Report: Estonia's competitiveness compromised by weak social protection

Pensioners at a park in Lasnamäe. Photo is illustrative.
Pensioners at a park in Lasnamäe. Photo is illustrative. Source: Ken Mürk/ERR

Estonia's welfare state and its ability to function in an aging society are holding back the country's future competitiveness, despite its above-average digitalization and data usage, a new report from the Riigikogu's think tank the Foresight Center published on Tuesday found.

Estonia is rated 22nd on Swiss IMD Institute's World Competitiveness Ranking, which compares 63 countries.

The county has an entrepreneur-friendly tax system and business environment and high-quality education, the report says. It also benefits from the government and businesses' global outlook and integration into international networks.

However, the Foresight Center's head of research Uku Varblane said the main challenge Estonia faces in retaining its future competitiveness is to ensure the functioning of the welfare state in an aging society.

"Estonia is already placed among the bottom third of EU countries insofar as expenses on social protection and health care are concerned. Considering the aging population, even more attention needs to be given in the future to organizing these fields sustainably," he said.

Uku Varblane. Source: Foresight Center

In international comparisons, Estonia's low rise in productivity, which lags behind labor cost increases, is a red flag.

"A rapid increase of labor costs in itself does not harm national competitiveness, providing the businesses are able to continue increasing production at the same pace. However, in Estonia, productivity has grown at a lesser speed than labor costs. Because of the demographic situation in Estonia, the increasingly critical challenge of the next decade will be how we manage to ensure the international competitiveness of our businesses despite the salary pressure caused by the labor shortage," Varblane said.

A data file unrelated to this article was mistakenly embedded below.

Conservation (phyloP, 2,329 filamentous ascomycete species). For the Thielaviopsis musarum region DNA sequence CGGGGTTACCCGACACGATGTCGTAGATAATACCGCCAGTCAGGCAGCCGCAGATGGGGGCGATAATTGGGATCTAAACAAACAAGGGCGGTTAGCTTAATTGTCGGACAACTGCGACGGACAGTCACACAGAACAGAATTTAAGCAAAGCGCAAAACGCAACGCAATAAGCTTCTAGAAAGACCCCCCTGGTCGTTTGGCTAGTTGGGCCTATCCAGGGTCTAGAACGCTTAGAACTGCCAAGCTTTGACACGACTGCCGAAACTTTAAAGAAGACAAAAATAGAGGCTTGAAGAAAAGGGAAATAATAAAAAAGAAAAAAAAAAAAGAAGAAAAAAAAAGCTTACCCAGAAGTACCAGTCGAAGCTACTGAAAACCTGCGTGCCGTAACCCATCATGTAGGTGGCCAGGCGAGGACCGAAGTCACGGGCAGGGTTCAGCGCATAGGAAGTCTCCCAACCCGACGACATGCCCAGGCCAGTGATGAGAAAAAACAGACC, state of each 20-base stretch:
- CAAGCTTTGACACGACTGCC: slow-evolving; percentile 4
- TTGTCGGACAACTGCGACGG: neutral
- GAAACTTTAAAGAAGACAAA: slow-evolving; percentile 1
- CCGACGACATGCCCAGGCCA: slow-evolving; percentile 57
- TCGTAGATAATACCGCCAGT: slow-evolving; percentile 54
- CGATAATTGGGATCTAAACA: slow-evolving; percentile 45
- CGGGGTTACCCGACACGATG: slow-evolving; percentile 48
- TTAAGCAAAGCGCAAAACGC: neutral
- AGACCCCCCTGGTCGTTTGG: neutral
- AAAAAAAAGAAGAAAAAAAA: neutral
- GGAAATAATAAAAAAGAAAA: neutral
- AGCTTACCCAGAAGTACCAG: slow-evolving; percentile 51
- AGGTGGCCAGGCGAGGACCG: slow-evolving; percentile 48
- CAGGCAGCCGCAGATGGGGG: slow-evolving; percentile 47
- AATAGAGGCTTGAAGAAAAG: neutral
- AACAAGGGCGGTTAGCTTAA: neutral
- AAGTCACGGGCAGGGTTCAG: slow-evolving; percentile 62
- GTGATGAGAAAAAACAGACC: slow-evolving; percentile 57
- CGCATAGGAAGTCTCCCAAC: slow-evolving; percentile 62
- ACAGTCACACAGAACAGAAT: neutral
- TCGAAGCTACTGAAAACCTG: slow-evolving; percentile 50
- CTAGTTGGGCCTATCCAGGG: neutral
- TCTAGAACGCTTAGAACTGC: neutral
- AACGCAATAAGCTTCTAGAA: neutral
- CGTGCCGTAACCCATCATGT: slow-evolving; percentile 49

Between 2014 and 2020, labor costs increased in Estonia by 40 percent, while labor productivity only increased 27 percent.

In Latvia, the relevant indicators were +55 percent and +33 percent, and in Finland, +6 percent and +15 percent.

One positive note was 2021, when labor productivity grew 18 percent in Estonia and significantly exceeded the growth of labor costs (+2 percent), preliminary results show.

Estonian ID Card and card reader. Source: Siim Lõvi/ERR

Other crucial aspects for long-term competitiveness include digitalization and transfer to a more sustainable economy, the report says.

While Estonian businesses' emission volumes are decreasing, they remain 1.6 times higher than the EU average.

In the digital economy and society index, Estonia is ranked high, at 9th place, among EU countries. However, it has fallen behind most EU countries in the digitalization of businesses.

"Clearly, the digitalization level of Estonia's businesses has increased at a slower pace than in other countries of a similar level of development," Varblane said.

In the future, national competitiveness will be determined by a wider array of factors than has been considered so far.

In its latest report, the Foresight Center examines nine factors that saw Estonia score well for three, the average for three, and badly for the remainder.


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Editor: Helen Wright

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